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Understanding the evacuation process ??????

grtpumpkin on Sun October 04, 2009 8:39 PM User is offline

Year: 000

General question about using vacuum pumps for evacuating a system. When evacuating a system down to say 29 in”, does the refrigerant liquid and oil get removed or just the vapor and moisture. If liquid and oil does get removed how does it get removed and collected into the approved container? Does the refrigerants actually pass through the vacuum pump and get discharged through the exhaust of the pump? Wouldn’t that mean it is getting pressurized into the approved container? Doe's this harm the pump? Wouldn’t that build up a lot of pressure in the container fairly quickly and not allow the evacuation process to take place adequately? I’m thinking there must be specialized valves and plumbing in the expensive evacuation machines. Just trying to understand the whole evacuation process. With those cheap $20.00 air operated vacuum pumps without a container, doesn’t the refrigerant just go into the atmosphere? Not a good thing. I’ve yet to find a good illustration of how the whole evacuation and collection process really works. Maybe I’m not looking hard enough. I found this forum and thought I would start here.


HECAT on Mon October 05, 2009 9:14 AM User is offline

Refrigerant Recovery and Vacuuming a systems are two different processes.

Refrigerant is recovered initially as some liquid depending on the static charge pressure and the remainder is removed as a gas leaving behind the oils, dyes, sealers, debris, etc. This is usually done with a recovery machine or a chilled container to capture the refrigerant. The recovery machine will only pull a light vacuum with its compressor (pump) to complete recovery.

The system is now opened and serviced as needed.

The vacuum process is a final step before recharging where vacuum pump is connected and lowers the pressure enough to remove the air and evaporate off any moisture. The vacuum pump discharges to atmosphere.


HECAT: You support the Forum when you consider for your a/c parts.


mk378 on Mon October 05, 2009 10:42 AM User is offline

Recovery and evacuation are done with different types of pumps. Recovery removes the refrigerant only down to a pressure of -4 inches Hg. At that point the system is legally considered "empty," and the lines can be disconnected for service. The remaining small amount of refrigerant will escape to the atmosphere.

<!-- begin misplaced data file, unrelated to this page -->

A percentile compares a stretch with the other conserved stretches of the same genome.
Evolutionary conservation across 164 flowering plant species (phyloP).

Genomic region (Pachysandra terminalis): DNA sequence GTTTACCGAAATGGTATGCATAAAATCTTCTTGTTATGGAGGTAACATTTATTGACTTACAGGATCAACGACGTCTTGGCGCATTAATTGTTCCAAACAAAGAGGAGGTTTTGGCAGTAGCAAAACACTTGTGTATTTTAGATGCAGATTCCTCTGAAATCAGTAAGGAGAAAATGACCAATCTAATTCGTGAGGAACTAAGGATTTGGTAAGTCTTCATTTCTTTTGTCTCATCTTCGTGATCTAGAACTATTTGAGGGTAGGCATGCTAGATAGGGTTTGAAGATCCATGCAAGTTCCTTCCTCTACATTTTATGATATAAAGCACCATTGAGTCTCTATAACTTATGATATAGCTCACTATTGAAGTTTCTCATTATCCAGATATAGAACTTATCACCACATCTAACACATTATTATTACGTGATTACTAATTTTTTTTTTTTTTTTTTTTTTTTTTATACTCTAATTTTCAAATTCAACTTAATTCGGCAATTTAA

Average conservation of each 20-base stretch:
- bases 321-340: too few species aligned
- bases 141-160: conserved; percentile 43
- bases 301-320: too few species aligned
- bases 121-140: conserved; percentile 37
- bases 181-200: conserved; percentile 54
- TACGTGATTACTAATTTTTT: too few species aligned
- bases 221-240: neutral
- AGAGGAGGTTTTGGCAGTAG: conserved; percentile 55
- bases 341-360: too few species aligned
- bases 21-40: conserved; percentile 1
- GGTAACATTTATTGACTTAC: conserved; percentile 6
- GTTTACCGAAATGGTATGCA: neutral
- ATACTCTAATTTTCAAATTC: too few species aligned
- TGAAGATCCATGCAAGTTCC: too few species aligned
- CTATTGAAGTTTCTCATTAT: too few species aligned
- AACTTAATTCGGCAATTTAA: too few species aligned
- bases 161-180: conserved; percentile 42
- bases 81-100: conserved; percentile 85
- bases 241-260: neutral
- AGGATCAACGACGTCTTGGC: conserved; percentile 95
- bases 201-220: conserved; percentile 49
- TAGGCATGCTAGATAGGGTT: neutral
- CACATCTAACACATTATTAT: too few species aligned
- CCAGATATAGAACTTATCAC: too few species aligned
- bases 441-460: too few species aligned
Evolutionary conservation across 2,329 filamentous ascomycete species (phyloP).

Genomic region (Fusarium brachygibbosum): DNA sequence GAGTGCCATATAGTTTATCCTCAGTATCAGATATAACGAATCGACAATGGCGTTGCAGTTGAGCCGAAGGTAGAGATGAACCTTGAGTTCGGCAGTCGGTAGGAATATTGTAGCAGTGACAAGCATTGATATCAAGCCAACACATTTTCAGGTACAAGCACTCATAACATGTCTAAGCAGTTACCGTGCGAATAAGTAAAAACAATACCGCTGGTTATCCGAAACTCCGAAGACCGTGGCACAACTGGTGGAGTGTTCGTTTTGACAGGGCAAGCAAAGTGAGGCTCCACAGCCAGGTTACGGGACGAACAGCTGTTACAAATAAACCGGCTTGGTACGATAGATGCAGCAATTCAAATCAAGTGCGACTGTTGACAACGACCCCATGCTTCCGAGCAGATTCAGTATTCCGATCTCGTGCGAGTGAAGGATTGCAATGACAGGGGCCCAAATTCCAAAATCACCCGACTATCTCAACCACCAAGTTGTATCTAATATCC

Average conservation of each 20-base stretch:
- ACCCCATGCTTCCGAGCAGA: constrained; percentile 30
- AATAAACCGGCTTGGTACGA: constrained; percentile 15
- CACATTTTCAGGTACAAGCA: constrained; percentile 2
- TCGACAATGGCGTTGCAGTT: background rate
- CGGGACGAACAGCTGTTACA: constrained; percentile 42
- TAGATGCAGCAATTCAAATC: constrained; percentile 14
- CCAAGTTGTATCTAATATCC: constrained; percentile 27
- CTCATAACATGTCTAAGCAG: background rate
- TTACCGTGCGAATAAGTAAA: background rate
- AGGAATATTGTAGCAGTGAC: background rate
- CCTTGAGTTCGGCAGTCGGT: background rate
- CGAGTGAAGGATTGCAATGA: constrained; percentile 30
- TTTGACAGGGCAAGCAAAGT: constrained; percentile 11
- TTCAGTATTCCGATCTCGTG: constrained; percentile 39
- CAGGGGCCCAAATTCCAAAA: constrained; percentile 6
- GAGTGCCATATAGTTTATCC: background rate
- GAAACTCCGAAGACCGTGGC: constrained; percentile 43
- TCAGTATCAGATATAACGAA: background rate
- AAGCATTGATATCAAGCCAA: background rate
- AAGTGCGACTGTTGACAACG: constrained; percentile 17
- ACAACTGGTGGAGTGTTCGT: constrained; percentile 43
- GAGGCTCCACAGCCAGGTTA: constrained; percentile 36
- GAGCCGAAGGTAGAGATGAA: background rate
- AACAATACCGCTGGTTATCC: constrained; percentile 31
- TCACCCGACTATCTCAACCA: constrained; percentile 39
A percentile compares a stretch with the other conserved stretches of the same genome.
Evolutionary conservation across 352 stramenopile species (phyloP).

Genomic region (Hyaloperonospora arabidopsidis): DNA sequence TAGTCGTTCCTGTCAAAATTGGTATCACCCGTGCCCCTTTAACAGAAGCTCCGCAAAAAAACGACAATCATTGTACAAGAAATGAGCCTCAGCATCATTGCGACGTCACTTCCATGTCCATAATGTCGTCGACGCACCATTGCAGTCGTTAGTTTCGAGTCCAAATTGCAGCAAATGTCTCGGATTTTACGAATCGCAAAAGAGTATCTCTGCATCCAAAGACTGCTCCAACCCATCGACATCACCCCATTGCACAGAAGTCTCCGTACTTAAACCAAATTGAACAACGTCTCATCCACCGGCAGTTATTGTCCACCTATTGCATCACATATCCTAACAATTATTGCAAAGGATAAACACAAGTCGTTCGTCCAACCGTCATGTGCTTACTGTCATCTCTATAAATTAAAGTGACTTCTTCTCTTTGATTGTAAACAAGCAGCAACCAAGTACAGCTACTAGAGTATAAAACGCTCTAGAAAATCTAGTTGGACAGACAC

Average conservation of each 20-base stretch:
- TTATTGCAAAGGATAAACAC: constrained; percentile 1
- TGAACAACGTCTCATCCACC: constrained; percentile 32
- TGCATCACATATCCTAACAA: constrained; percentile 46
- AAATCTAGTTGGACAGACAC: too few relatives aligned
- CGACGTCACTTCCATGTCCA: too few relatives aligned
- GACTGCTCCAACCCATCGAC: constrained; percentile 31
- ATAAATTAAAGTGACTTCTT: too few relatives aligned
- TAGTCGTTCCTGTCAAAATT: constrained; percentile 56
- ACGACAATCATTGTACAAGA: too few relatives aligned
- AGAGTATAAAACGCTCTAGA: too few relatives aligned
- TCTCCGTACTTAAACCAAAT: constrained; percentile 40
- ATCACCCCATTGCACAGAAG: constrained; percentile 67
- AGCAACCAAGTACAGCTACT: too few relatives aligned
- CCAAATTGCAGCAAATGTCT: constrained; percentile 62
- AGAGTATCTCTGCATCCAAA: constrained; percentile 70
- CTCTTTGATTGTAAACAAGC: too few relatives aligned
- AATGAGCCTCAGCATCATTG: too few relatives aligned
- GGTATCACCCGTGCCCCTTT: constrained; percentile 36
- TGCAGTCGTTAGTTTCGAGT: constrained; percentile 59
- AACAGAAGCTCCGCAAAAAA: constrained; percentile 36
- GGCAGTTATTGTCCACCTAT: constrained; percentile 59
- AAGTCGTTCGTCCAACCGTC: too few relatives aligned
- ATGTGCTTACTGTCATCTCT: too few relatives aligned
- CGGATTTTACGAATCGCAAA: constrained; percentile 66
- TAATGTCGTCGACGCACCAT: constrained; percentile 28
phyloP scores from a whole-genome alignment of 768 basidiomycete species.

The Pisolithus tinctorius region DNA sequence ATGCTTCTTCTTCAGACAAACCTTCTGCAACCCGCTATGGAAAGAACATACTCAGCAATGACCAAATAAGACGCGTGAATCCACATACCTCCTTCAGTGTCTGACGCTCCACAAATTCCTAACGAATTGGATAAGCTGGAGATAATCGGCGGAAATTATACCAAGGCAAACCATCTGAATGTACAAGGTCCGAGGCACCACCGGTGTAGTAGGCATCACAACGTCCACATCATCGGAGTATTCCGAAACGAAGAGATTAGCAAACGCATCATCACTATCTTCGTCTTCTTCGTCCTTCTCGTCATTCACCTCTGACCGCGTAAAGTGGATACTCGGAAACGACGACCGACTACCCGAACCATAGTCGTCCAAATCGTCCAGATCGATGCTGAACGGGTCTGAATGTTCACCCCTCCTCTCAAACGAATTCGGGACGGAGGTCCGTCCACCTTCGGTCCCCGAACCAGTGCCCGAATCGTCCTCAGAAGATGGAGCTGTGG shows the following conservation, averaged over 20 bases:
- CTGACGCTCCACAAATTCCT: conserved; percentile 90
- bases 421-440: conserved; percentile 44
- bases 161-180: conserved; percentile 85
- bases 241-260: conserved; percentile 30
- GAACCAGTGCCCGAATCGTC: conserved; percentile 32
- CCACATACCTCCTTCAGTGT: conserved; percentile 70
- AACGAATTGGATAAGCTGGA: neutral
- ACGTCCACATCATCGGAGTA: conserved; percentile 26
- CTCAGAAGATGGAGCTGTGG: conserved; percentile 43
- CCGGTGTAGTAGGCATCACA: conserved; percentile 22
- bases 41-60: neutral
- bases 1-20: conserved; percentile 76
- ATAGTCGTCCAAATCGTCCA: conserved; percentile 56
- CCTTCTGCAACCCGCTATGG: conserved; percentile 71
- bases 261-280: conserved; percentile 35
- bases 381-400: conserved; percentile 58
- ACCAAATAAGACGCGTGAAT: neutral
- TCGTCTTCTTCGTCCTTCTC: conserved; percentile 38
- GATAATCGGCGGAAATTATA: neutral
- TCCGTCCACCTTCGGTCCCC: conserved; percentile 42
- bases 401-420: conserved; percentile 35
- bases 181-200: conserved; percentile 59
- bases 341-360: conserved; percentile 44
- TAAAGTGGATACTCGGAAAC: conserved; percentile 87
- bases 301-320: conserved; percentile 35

After component replacement the lines will contain mostly air with some traces of remaining refrigerant. This mixture is pumped out by the vacuum pump and discharged to the atmosphere. A strong vacuum also encourages any traces of water to turn to vapor, which can be pumped out. The lines need to be completely cleared of air before charging for proper performance. The air-driven venturi pumps are not adequate for that.

Neither process removes much if any oil. Recovery machines usually have a filter or oil separator to keep oil from getting to the recovery tank. When a mechanical vacuum pump picks up oil it will just join the oil in the pump. The same thing happens with water, making it necessary to change the vacuum pump oil frequently.

Edited: Mon October 05, 2009 at 10:44 AM by mk378

NickD on Mon October 05, 2009 11:19 AM User is offline

EPA wants you to recover into a can, not release the refrigerant into the atmosphere, although that was common before 1994. The reason why one may recover a system is either to work on it, or it's in the way for doing other work, like changing and engine. On some vehicles, even changing a spark plug.

I never ever connected a vacuum pump to a charged system in my life, basically, it's kind of a dumb thing to do and not exactly sure what would happen if I did. Logic tells me that a pump designed to pull a negative 15 psi of pressure, should not be exposed to a couple hundred pounds of positive pressure. And you sure don't need a vacuum pump to evacuate it by itself, it can do that all by itself. Matter of fact, practically any system I have seen since the EPA has tighten up on recovery regulations already has been evaculated by extremely poor AC quality components, like expecting an O' ring hanging between two tubes to hold in refrigerant, poor single lip seals, evaporators that are made out of aluminum oxide, quick coupler ports expecting a large piece of neoprene to seat properly that also gets rock hard with age.